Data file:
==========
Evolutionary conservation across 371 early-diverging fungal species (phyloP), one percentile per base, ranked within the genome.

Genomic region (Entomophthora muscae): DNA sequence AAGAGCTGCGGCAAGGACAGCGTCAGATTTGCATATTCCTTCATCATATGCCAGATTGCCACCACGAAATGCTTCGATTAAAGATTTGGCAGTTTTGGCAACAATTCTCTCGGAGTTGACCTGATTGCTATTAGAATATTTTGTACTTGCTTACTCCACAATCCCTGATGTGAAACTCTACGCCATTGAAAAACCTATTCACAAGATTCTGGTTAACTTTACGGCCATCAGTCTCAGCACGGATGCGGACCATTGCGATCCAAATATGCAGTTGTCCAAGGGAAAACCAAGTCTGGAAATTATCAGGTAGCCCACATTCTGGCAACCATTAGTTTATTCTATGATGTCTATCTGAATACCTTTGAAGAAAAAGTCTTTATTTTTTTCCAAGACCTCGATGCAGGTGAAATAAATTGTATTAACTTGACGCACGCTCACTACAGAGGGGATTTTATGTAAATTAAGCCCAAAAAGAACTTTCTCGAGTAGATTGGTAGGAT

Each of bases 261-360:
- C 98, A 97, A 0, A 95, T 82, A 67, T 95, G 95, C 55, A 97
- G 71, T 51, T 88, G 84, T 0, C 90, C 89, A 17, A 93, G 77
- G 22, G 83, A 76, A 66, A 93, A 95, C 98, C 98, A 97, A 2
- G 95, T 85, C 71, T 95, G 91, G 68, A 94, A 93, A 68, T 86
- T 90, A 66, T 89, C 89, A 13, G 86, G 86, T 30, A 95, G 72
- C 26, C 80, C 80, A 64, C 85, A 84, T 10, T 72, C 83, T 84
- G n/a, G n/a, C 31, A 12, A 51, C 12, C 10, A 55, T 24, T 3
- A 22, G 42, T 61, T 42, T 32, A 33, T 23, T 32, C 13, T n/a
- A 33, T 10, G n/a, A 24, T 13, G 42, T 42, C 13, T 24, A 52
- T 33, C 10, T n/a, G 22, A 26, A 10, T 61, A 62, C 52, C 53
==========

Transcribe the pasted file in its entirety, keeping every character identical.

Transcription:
Evolutionary conservation across 371 early-diverging fungal species (phyloP), one percentile per base, ranked within the genome.

Genomic region (Entomophthora muscae): DNA sequence AAGAGCTGCGGCAAGGACAGCGTCAGATTTGCATATTCCTTCATCATATGCCAGATTGCCACCACGAAATGCTTCGATTAAAGATTTGGCAGTTTTGGCAACAATTCTCTCGGAGTTGACCTGATTGCTATTAGAATATTTTGTACTTGCTTACTCCACAATCCCTGATGTGAAACTCTACGCCATTGAAAAACCTATTCACAAGATTCTGGTTAACTTTACGGCCATCAGTCTCAGCACGGATGCGGACCATTGCGATCCAAATATGCAGTTGTCCAAGGGAAAACCAAGTCTGGAAATTATCAGGTAGCCCACATTCTGGCAACCATTAGTTTATTCTATGATGTCTATCTGAATACCTTTGAAGAAAAAGTCTTTATTTTTTTCCAAGACCTCGATGCAGGTGAAATAAATTGTATTAACTTGACGCACGCTCACTACAGAGGGGATTTTATGTAAATTAAGCCCAAAAAGAACTTTCTCGAGTAGATTGGTAGGAT

Each of bases 261-360:
- C 98, A 97, A 0, A 95, T 82, A 67, T 95, G 95, C 55, A 97
- G 71, T 51, T 88, G 84, T 0, C 90, C 89, A 17, A 93, G 77
- G 22, G 83, A 76, A 66, A 93, A 95, C 98, C 98, A 97, A 2
- G 95, T 85, C 71, T 95, G 91, G 68, A 94, A 93, A 68, T 86
- T 90, A 66, T 89, C 89, A 13, G 86, G 86, T 30, A 95, G 72
- C 26, C 80, C 80, A 64, C 85, A 84, T 10, T 72, C 83, T 84
- G n/a, G n/a, C 31, A 12, A 51, C 12, C 10, A 55, T 24, T 3
- A 22, G 42, T 61, T 42, T 32, A 33, T 23, T 32, C 13, T n/a
- A 33, T 10, G n/a, A 24, T 13, G 42, T 42, C 13, T 24, A 52
- T 33, C 10, T n/a, G 22, A 26, A 10, T 61, A 62, C 52, C 53